It is by riding a bicycle that you learn the contours of a country best, since you have to sweat up the hills and coast down them.”
– Ernest Hemingway
While I took a break from Taiwan’s capital city, I decided I’d take a coastal bike ride during my stay in Taitung on the east coast. This was the farthest south I had been in Taiwan and I wanted to see the landscape and breathe some fresh air.
This is the part where things didn’t go as planned because I once again did not do enough research. I checked some maps to see about riding a bike from the center of Taitung along the coast–there’s a large stretch of park to the north and I figured there’d be plenty of bike paths to enjoy a view of the Pacific Ocean on one side and the mountains on the other. I also figured it’d be easy to rent a bike, just as it was when I visited Hualien to took a long bike ride along the coast.
My hotel had free bikes for guests and I was told to help myself to one should I desire a ride. I found no staff available after check-in, but I was able to contact them via LINE. My questions included “Is there a lock for the bike?” and “Do you have any bikes with adjustable seats because all of these are much too short for me?” The answer to both questions was “no.”
As I certainly wasn’t about to kill my knees riding a bike with a seat that was at least five inches too low, I wandered around in search of a bike rental shop. It seemed that all the shops opened much too late in the day (this was early morning) or only rented to guests of hotels attached. I was directed to the oBike, the bike-sharing program of Taitung that is also available in Singapore and Malaysia (and now Taipei).
Unlike the lovable YouBikes in Taipei, oBike does not have a specific station. It uses an app to unlock and lock the bikes and users can leave the bikes anywhere. After throwing down a $30 deposit, I was ready to take the bike for a test ride.
The first thing I noticed was that the bike is fixed gear, which isn’t so great for someone who’s at least used to a three-speed public bike on the flat roads of Taipei. “Well,” I thought, “at least the coast is mostly flat.” I regret that thought.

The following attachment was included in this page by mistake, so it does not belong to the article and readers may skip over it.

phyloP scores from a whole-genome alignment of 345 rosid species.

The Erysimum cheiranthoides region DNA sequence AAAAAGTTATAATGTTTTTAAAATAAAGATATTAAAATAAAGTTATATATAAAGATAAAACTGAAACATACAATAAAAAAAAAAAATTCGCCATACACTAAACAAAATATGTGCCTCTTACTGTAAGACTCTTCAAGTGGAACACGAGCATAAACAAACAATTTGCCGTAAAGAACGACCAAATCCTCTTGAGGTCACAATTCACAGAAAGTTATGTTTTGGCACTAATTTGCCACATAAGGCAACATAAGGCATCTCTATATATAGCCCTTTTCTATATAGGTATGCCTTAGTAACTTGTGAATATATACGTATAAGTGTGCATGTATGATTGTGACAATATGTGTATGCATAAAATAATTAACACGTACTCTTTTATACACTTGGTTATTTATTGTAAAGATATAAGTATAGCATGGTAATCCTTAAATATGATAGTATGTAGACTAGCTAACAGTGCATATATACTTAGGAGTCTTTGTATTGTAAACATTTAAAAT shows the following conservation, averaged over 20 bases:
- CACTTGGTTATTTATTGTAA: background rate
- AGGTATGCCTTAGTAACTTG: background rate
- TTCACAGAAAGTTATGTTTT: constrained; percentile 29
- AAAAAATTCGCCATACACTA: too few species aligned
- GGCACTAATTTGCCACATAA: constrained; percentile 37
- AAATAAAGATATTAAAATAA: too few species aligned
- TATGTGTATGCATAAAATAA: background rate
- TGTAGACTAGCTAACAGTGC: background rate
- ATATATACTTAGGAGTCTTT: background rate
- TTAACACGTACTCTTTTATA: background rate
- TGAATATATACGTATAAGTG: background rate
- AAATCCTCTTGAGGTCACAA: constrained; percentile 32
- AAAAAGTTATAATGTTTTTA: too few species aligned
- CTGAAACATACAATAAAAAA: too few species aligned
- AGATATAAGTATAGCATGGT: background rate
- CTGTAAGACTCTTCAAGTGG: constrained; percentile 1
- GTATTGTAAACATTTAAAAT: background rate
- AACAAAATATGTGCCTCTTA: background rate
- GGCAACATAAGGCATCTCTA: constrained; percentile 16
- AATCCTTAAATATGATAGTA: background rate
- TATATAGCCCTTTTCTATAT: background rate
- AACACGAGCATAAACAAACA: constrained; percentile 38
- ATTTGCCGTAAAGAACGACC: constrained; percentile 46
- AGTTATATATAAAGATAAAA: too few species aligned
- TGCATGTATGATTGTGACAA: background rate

The second thought I had as I began riding the quiet streets of Taitung was “Damn, this bike is heavy.” That is an understatement. It felt like riding a two-ton behemoth…through wet cement. These bikes weigh about twice as much as the YouBikes, and the YouBikes are not at all light. And yet, I figured it’d be fine for a leisurely ride along the coast.
That’s when I discovered that the bike path was a lane along the highway set a decent distance from the coast. Sure, there were a few rest stops where I could take in the view, but it was a long ride with trucks, cars, and motorbikes and absolutely no shade in sight–did I mention it was hot and the sun beat down on me the entire way? I’m proud to say I remembered to cover myself with plenty of sunscreen before heading out on the ride.
The ride from the old train station in Taitung began leisurely–the traffic in the small southern city was light and the drivers obeyed traffic laws (it made me wonder what the hell is wrong with drivers in the rest of Taiwan).
I forced to take Highway 11 over Taitung Forest Park, and that’s when I realized that this was not the ride I had expected. I turned off before crossing the Zhonghua Bridge as I search for a more bike-friendly path. I took in the views from the turn-off–a man-made lake and some shade to relax for a few minutes before heading back to the road.
As I looked at the map, the one-lane highway I was on appeared much closer to the shore, but the view was entirely obscured. This wouldn’t have been a problem if it wasn’t for the sun blinding me.
I rode for a while before seeing a turn-off for Xiao Yehliu. I figured I’d have a look because I had already been to Yehliu Geopark in northern Taiwan and it was beautiful. The problem with this coastal viewpoint was the lack of bike trails and additional oBikes–I was a bit worried that I might lock the bike, walk around a bit, and return to find I had no ride back to town. As the main lookout point wasn’t all that impressive (certainly not as impressive at Yehliu), I didn’t feel like I missed out on much.
I continued riding in the heat because I thought sooner or later I’d find an actual bike path along the coast and be able to enjoy the scenery of southern Taiwan. As it was, I could admire the mountains to the west–the views kept my tired legs from giving out.
I finally stopped at an aboriginal rest stop with some sculptures and vendors. Most importantly, I found shade. Despite sweating profusely, I decided it would be wise to attempt to reapply some sunscreen to prevent my skin from turning to bacon.
After a short break while admiring the sculptures and scenery, I headed out on the road yet again–there were beautiful mountains and a rocky coast ahead of me that I wanted to reach. Unfortunately, I then noticed that the road took a long, gradual descent toward those scenic views.
“No,” I thought, “There’s not a chance in hell I could ever get this two-ton bike back up the hill and manage to make it back to Taitung.”
I turned around and headed back to town where I could take some other local roads to see some sights (though I was too exhausted to appreciate much of the scenery at that point). It was time to find lunch, which consisted of noodles across the street from my hotel, and then take a nap in the comfort of air conditioning.
A bike ride around Taitung and even the surrounding area would have been a great experience if I had planned ahead and rented a decent bike. Public bike-share programs are not intended for 20-plus-mile bike rides.